Well-received appearances, both with Earle and solo, on PBS's prestigious "Sessions at West 54th" followed the album, as well as pivotal performances on both David Letterman's and Conan O'Brien's late-night shows. Consistently mentioned as favorites by artists as diverse as country singers Wynonna and members of Phish (with whom they played frequently), the band seemed, through its tireless touring, to be breathing new life into a style too often characterized by excessive reverence and monochromatic sameness.
What is it about this craggy, age-old music that people are responding to? Why does it seem to hold as much resonance for a bunch of jam bands and laid-off dot-commers as it did for Del's mother back in the misty reaches of the Carolina hill country?
"There's always been different blues, whether it's the delta blues or the mountain blues," Ronnie McCoury said shortly before the band's New York show. "Love, family, home -- you can't get away from songs like that. There's something in it for everyone to relate to." In fact, one of the standout tracks on the new record, a cover of Country Music Hall of Famer Cindy Walker's "The Bluegrass County," addresses just these issues.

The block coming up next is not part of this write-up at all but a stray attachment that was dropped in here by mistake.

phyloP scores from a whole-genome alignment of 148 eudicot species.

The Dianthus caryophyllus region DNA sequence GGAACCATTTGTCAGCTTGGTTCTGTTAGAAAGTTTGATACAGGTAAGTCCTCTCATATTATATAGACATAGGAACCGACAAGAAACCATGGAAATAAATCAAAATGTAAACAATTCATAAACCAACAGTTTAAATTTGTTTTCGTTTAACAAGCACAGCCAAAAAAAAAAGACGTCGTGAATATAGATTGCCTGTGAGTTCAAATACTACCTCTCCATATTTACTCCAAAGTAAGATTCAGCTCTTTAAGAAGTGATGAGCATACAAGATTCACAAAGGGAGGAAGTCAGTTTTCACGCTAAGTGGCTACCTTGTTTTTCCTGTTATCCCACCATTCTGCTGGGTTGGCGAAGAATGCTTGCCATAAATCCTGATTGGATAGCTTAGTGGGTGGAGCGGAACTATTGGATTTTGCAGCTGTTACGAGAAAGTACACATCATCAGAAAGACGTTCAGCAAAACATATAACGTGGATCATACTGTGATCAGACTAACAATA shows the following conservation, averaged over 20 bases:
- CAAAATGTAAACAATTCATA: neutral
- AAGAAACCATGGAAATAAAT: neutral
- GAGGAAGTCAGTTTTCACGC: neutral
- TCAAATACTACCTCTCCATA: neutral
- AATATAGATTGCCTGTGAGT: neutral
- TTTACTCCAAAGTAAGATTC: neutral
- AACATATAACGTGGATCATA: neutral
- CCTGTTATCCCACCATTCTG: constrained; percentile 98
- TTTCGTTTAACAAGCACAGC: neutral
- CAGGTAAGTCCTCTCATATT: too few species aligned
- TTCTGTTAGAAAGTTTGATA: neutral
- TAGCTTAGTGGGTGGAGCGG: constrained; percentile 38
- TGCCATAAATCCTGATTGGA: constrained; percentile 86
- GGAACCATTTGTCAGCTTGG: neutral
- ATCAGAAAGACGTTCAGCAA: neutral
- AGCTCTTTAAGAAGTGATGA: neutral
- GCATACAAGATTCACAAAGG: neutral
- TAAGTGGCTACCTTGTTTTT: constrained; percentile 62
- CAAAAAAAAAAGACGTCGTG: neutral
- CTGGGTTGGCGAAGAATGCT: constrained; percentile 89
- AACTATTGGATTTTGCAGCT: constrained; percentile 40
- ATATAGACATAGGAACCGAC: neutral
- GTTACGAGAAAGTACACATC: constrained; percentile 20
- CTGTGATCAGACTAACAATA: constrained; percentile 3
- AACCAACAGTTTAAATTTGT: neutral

"Lord, I'm lonesome for Kentucky," Del McCoury sings in his high, clear voice, at once as tangible and ephemeral as morning mist. "And the thought that she loves another is like a bullet through my heart." Beneath, Ronnie McCoury's mandolin shimmers and, above, Jason Carter's fiddle soars, evoking both the giddy deliriousness of love and reunion and the skittish possibility that everything might have changed after all.
Despite the song's surface buoyancy (for bluegrass musicians were among the first to realize that marrying a grim theme to an upbeat melody was one of the keys to a great song), there lurks, above all, a sense of unease that when the singer returns to what he once knew best, the world he used to know will have changed beyond recognition. In an age when companies come and go with the rise and fall of the stock market, and where today's 28-year-old millionaire "genius" can be tomorrow's financial and social pariah, is it little wonder that there would be an appeal to music that questions the viability of returning to the world we left behind?